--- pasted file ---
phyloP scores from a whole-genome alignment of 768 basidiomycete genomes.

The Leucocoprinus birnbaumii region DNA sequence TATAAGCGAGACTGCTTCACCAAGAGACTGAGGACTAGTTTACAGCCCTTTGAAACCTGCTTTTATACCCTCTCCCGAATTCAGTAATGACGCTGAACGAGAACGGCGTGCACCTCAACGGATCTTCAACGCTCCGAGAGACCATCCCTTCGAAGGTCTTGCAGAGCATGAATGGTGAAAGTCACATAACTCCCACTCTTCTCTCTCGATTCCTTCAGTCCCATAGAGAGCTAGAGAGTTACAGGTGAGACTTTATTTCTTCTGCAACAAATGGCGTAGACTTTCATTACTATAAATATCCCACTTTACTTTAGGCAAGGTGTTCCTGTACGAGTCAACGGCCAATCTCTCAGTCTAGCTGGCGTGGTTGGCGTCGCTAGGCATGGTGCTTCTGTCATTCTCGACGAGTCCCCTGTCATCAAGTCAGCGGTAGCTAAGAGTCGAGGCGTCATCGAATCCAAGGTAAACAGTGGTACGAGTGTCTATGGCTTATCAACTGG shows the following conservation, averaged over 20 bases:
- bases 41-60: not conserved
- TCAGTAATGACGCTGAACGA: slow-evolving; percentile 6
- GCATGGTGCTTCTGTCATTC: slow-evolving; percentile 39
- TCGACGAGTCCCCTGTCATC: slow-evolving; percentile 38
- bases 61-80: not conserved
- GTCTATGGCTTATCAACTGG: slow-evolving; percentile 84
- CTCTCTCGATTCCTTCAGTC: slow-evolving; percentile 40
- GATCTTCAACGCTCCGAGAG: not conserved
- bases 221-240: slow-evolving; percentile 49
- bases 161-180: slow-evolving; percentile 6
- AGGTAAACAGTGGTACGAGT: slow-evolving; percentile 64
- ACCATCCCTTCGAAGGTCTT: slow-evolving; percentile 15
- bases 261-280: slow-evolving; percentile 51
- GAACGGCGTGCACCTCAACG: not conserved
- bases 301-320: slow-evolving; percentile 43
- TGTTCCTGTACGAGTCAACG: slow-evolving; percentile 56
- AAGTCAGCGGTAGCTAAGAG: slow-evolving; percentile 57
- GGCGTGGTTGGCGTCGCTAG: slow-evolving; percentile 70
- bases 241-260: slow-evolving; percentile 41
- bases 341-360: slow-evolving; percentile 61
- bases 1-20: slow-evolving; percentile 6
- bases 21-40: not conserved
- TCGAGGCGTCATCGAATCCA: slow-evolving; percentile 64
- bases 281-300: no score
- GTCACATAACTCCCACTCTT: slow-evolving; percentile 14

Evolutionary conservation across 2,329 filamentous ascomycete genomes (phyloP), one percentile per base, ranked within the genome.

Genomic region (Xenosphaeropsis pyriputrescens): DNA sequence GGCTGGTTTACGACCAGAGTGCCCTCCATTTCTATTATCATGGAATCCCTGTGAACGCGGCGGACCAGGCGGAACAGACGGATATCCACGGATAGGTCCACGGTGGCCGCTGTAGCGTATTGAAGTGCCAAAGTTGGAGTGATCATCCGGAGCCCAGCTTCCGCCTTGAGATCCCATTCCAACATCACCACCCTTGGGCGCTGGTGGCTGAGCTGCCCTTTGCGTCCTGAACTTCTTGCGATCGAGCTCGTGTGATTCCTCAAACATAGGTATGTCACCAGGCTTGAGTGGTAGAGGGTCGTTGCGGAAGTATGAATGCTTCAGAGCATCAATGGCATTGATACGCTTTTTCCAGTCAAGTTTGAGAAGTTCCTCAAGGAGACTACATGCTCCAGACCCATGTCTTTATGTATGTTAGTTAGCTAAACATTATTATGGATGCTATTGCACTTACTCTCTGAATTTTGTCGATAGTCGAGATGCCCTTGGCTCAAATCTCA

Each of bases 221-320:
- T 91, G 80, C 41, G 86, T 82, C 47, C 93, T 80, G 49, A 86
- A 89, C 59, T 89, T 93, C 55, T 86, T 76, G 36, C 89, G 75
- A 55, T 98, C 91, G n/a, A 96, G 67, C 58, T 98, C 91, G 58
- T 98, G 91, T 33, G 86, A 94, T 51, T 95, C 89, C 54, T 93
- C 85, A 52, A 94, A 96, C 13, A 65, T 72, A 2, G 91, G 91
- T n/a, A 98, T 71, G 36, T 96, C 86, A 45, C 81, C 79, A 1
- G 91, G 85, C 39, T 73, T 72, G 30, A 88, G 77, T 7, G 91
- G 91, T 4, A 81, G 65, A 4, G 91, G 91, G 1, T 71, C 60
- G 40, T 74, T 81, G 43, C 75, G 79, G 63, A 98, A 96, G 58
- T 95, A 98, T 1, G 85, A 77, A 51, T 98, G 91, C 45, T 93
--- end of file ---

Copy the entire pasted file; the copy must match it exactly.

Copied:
phyloP scores from a whole-genome alignment of 768 basidiomycete genomes.

The Leucocoprinus birnbaumii region DNA sequence TATAAGCGAGACTGCTTCACCAAGAGACTGAGGACTAGTTTACAGCCCTTTGAAACCTGCTTTTATACCCTCTCCCGAATTCAGTAATGACGCTGAACGAGAACGGCGTGCACCTCAACGGATCTTCAACGCTCCGAGAGACCATCCCTTCGAAGGTCTTGCAGAGCATGAATGGTGAAAGTCACATAACTCCCACTCTTCTCTCTCGATTCCTTCAGTCCCATAGAGAGCTAGAGAGTTACAGGTGAGACTTTATTTCTTCTGCAACAAATGGCGTAGACTTTCATTACTATAAATATCCCACTTTACTTTAGGCAAGGTGTTCCTGTACGAGTCAACGGCCAATCTCTCAGTCTAGCTGGCGTGGTTGGCGTCGCTAGGCATGGTGCTTCTGTCATTCTCGACGAGTCCCCTGTCATCAAGTCAGCGGTAGCTAAGAGTCGAGGCGTCATCGAATCCAAGGTAAACAGTGGTACGAGTGTCTATGGCTTATCAACTGG shows the following conservation, averaged over 20 bases:
- bases 41-60: not conserved
- TCAGTAATGACGCTGAACGA: slow-evolving; percentile 6
- GCATGGTGCTTCTGTCATTC: slow-evolving; percentile 39
- TCGACGAGTCCCCTGTCATC: slow-evolving; percentile 38
- bases 61-80: not conserved
- GTCTATGGCTTATCAACTGG: slow-evolving; percentile 84
- CTCTCTCGATTCCTTCAGTC: slow-evolving; percentile 40
- GATCTTCAACGCTCCGAGAG: not conserved
- bases 221-240: slow-evolving; percentile 49
- bases 161-180: slow-evolving; percentile 6
- AGGTAAACAGTGGTACGAGT: slow-evolving; percentile 64
- ACCATCCCTTCGAAGGTCTT: slow-evolving; percentile 15
- bases 261-280: slow-evolving; percentile 51
- GAACGGCGTGCACCTCAACG: not conserved
- bases 301-320: slow-evolving; percentile 43
- TGTTCCTGTACGAGTCAACG: slow-evolving; percentile 56
- AAGTCAGCGGTAGCTAAGAG: slow-evolving; percentile 57
- GGCGTGGTTGGCGTCGCTAG: slow-evolving; percentile 70
- bases 241-260: slow-evolving; percentile 41
- bases 341-360: slow-evolving; percentile 61
- bases 1-20: slow-evolving; percentile 6
- bases 21-40: not conserved
- TCGAGGCGTCATCGAATCCA: slow-evolving; percentile 64
- bases 281-300: no score
- GTCACATAACTCCCACTCTT: slow-evolving; percentile 14

Evolutionary conservation across 2,329 filamentous ascomycete genomes (phyloP), one percentile per base, ranked within the genome.

Genomic region (Xenosphaeropsis pyriputrescens): DNA sequence GGCTGGTTTACGACCAGAGTGCCCTCCATTTCTATTATCATGGAATCCCTGTGAACGCGGCGGACCAGGCGGAACAGACGGATATCCACGGATAGGTCCACGGTGGCCGCTGTAGCGTATTGAAGTGCCAAAGTTGGAGTGATCATCCGGAGCCCAGCTTCCGCCTTGAGATCCCATTCCAACATCACCACCCTTGGGCGCTGGTGGCTGAGCTGCCCTTTGCGTCCTGAACTTCTTGCGATCGAGCTCGTGTGATTCCTCAAACATAGGTATGTCACCAGGCTTGAGTGGTAGAGGGTCGTTGCGGAAGTATGAATGCTTCAGAGCATCAATGGCATTGATACGCTTTTTCCAGTCAAGTTTGAGAAGTTCCTCAAGGAGACTACATGCTCCAGACCCATGTCTTTATGTATGTTAGTTAGCTAAACATTATTATGGATGCTATTGCACTTACTCTCTGAATTTTGTCGATAGTCGAGATGCCCTTGGCTCAAATCTCA

Each of bases 221-320:
- T 91, G 80, C 41, G 86, T 82, C 47, C 93, T 80, G 49, A 86
- A 89, C 59, T 89, T 93, C 55, T 86, T 76, G 36, C 89, G 75
- A 55, T 98, C 91, G n/a, A 96, G 67, C 58, T 98, C 91, G 58
- T 98, G 91, T 33, G 86, A 94, T 51, T 95, C 89, C 54, T 93
- C 85, A 52, A 94, A 96, C 13, A 65, T 72, A 2, G 91, G 91
- T n/a, A 98, T 71, G 36, T 96, C 86, A 45, C 81, C 79, A 1
- G 91, G 85, C 39, T 73, T 72, G 30, A 88, G 77, T 7, G 91
- G 91, T 4, A 81, G 65, A 4, G 91, G 91, G 1, T 71, C 60
- G 40, T 74, T 81, G 43, C 75, G 79, G 63, A 98, A 96, G 58
- T 95, A 98, T 1, G 85, A 77, A 51, T 98, G 91, C 45, T 93